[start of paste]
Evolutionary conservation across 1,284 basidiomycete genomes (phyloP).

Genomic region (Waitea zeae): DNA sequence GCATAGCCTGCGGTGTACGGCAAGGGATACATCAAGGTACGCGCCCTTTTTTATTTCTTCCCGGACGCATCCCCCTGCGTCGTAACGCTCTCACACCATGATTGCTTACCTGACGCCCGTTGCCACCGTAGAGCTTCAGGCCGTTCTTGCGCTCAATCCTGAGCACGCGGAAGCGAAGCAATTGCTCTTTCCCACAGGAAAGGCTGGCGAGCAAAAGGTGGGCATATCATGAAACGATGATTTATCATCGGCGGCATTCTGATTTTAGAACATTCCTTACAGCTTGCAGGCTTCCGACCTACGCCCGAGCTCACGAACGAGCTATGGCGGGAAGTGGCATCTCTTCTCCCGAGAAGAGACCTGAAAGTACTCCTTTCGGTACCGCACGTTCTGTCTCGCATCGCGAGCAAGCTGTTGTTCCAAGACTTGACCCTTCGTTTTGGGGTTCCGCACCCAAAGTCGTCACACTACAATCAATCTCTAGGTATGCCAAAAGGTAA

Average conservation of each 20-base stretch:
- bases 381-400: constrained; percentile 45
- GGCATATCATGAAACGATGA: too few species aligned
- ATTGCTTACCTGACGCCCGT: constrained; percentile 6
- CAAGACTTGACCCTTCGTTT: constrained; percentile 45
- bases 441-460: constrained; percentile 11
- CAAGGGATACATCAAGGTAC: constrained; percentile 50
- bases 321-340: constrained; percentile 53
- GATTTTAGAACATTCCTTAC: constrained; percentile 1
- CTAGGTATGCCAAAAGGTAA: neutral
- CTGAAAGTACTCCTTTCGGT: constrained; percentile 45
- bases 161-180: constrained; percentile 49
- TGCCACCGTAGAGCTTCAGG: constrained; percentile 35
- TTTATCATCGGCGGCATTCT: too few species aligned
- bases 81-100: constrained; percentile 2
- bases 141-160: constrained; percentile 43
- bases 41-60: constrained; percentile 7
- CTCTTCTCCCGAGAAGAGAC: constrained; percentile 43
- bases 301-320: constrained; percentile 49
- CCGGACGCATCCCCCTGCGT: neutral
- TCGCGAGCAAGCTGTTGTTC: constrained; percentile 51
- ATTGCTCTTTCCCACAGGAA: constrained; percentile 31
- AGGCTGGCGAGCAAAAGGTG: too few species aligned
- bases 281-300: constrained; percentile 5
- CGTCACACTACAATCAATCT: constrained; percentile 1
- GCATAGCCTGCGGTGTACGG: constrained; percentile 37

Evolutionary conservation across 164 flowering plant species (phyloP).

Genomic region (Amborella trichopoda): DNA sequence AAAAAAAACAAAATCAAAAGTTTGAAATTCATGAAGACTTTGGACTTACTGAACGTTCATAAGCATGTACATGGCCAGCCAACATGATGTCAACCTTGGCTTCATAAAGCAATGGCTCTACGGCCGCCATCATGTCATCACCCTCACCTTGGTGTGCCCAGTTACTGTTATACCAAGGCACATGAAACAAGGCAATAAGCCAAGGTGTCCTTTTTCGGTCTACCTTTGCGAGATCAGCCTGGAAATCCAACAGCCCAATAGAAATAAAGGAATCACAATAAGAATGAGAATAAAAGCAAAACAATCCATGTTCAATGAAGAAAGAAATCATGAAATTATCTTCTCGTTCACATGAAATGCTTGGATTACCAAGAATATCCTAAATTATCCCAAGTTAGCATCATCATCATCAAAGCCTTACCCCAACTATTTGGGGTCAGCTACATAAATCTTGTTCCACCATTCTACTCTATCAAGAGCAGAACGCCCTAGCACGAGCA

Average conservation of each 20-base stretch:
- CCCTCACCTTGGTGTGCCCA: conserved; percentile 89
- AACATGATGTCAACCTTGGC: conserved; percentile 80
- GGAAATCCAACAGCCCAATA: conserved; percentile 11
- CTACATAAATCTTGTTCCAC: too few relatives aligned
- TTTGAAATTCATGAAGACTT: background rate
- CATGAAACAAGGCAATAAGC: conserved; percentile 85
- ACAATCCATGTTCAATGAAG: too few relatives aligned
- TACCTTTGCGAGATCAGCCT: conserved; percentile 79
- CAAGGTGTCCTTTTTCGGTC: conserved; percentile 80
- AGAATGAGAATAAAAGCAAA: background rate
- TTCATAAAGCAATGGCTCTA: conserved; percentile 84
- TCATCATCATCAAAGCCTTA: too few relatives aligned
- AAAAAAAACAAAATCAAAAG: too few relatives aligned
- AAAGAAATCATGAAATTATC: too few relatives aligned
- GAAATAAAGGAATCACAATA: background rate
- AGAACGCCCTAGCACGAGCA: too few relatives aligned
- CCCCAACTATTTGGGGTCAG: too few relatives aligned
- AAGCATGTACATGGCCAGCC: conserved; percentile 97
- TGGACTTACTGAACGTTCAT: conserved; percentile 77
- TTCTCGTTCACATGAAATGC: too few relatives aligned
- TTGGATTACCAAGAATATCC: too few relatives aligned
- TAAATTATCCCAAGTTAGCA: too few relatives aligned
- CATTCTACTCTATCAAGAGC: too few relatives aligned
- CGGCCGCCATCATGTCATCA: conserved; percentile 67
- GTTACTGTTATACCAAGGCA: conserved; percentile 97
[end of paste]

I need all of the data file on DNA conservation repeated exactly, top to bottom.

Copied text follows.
Evolutionary conservation across 1,284 basidiomycete genomes (phyloP).

Genomic region (Waitea zeae): DNA sequence GCATAGCCTGCGGTGTACGGCAAGGGATACATCAAGGTACGCGCCCTTTTTTATTTCTTCCCGGACGCATCCCCCTGCGTCGTAACGCTCTCACACCATGATTGCTTACCTGACGCCCGTTGCCACCGTAGAGCTTCAGGCCGTTCTTGCGCTCAATCCTGAGCACGCGGAAGCGAAGCAATTGCTCTTTCCCACAGGAAAGGCTGGCGAGCAAAAGGTGGGCATATCATGAAACGATGATTTATCATCGGCGGCATTCTGATTTTAGAACATTCCTTACAGCTTGCAGGCTTCCGACCTACGCCCGAGCTCACGAACGAGCTATGGCGGGAAGTGGCATCTCTTCTCCCGAGAAGAGACCTGAAAGTACTCCTTTCGGTACCGCACGTTCTGTCTCGCATCGCGAGCAAGCTGTTGTTCCAAGACTTGACCCTTCGTTTTGGGGTTCCGCACCCAAAGTCGTCACACTACAATCAATCTCTAGGTATGCCAAAAGGTAA

Average conservation of each 20-base stretch:
- bases 381-400: constrained; percentile 45
- GGCATATCATGAAACGATGA: too few species aligned
- ATTGCTTACCTGACGCCCGT: constrained; percentile 6
- CAAGACTTGACCCTTCGTTT: constrained; percentile 45
- bases 441-460: constrained; percentile 11
- CAAGGGATACATCAAGGTAC: constrained; percentile 50
- bases 321-340: constrained; percentile 53
- GATTTTAGAACATTCCTTAC: constrained; percentile 1
- CTAGGTATGCCAAAAGGTAA: neutral
- CTGAAAGTACTCCTTTCGGT: constrained; percentile 45
- bases 161-180: constrained; percentile 49
- TGCCACCGTAGAGCTTCAGG: constrained; percentile 35
- TTTATCATCGGCGGCATTCT: too few species aligned
- bases 81-100: constrained; percentile 2
- bases 141-160: constrained; percentile 43
- bases 41-60: constrained; percentile 7
- CTCTTCTCCCGAGAAGAGAC: constrained; percentile 43
- bases 301-320: constrained; percentile 49
- CCGGACGCATCCCCCTGCGT: neutral
- TCGCGAGCAAGCTGTTGTTC: constrained; percentile 51
- ATTGCTCTTTCCCACAGGAA: constrained; percentile 31
- AGGCTGGCGAGCAAAAGGTG: too few species aligned
- bases 281-300: constrained; percentile 5
- CGTCACACTACAATCAATCT: constrained; percentile 1
- GCATAGCCTGCGGTGTACGG: constrained; percentile 37

Evolutionary conservation across 164 flowering plant species (phyloP).

Genomic region (Amborella trichopoda): DNA sequence AAAAAAAACAAAATCAAAAGTTTGAAATTCATGAAGACTTTGGACTTACTGAACGTTCATAAGCATGTACATGGCCAGCCAACATGATGTCAACCTTGGCTTCATAAAGCAATGGCTCTACGGCCGCCATCATGTCATCACCCTCACCTTGGTGTGCCCAGTTACTGTTATACCAAGGCACATGAAACAAGGCAATAAGCCAAGGTGTCCTTTTTCGGTCTACCTTTGCGAGATCAGCCTGGAAATCCAACAGCCCAATAGAAATAAAGGAATCACAATAAGAATGAGAATAAAAGCAAAACAATCCATGTTCAATGAAGAAAGAAATCATGAAATTATCTTCTCGTTCACATGAAATGCTTGGATTACCAAGAATATCCTAAATTATCCCAAGTTAGCATCATCATCATCAAAGCCTTACCCCAACTATTTGGGGTCAGCTACATAAATCTTGTTCCACCATTCTACTCTATCAAGAGCAGAACGCCCTAGCACGAGCA

Average conservation of each 20-base stretch:
- CCCTCACCTTGGTGTGCCCA: conserved; percentile 89
- AACATGATGTCAACCTTGGC: conserved; percentile 80
- GGAAATCCAACAGCCCAATA: conserved; percentile 11
- CTACATAAATCTTGTTCCAC: too few relatives aligned
- TTTGAAATTCATGAAGACTT: background rate
- CATGAAACAAGGCAATAAGC: conserved; percentile 85
- ACAATCCATGTTCAATGAAG: too few relatives aligned
- TACCTTTGCGAGATCAGCCT: conserved; percentile 79
- CAAGGTGTCCTTTTTCGGTC: conserved; percentile 80
- AGAATGAGAATAAAAGCAAA: background rate
- TTCATAAAGCAATGGCTCTA: conserved; percentile 84
- TCATCATCATCAAAGCCTTA: too few relatives aligned
- AAAAAAAACAAAATCAAAAG: too few relatives aligned
- AAAGAAATCATGAAATTATC: too few relatives aligned
- GAAATAAAGGAATCACAATA: background rate
- AGAACGCCCTAGCACGAGCA: too few relatives aligned
- CCCCAACTATTTGGGGTCAG: too few relatives aligned
- AAGCATGTACATGGCCAGCC: conserved; percentile 97
- TGGACTTACTGAACGTTCAT: conserved; percentile 77
- TTCTCGTTCACATGAAATGC: too few relatives aligned
- TTGGATTACCAAGAATATCC: too few relatives aligned
- TAAATTATCCCAAGTTAGCA: too few relatives aligned
- CATTCTACTCTATCAAGAGC: too few relatives aligned
- CGGCCGCCATCATGTCATCA: conserved; percentile 67
- GTTACTGTTATACCAAGGCA: conserved; percentile 97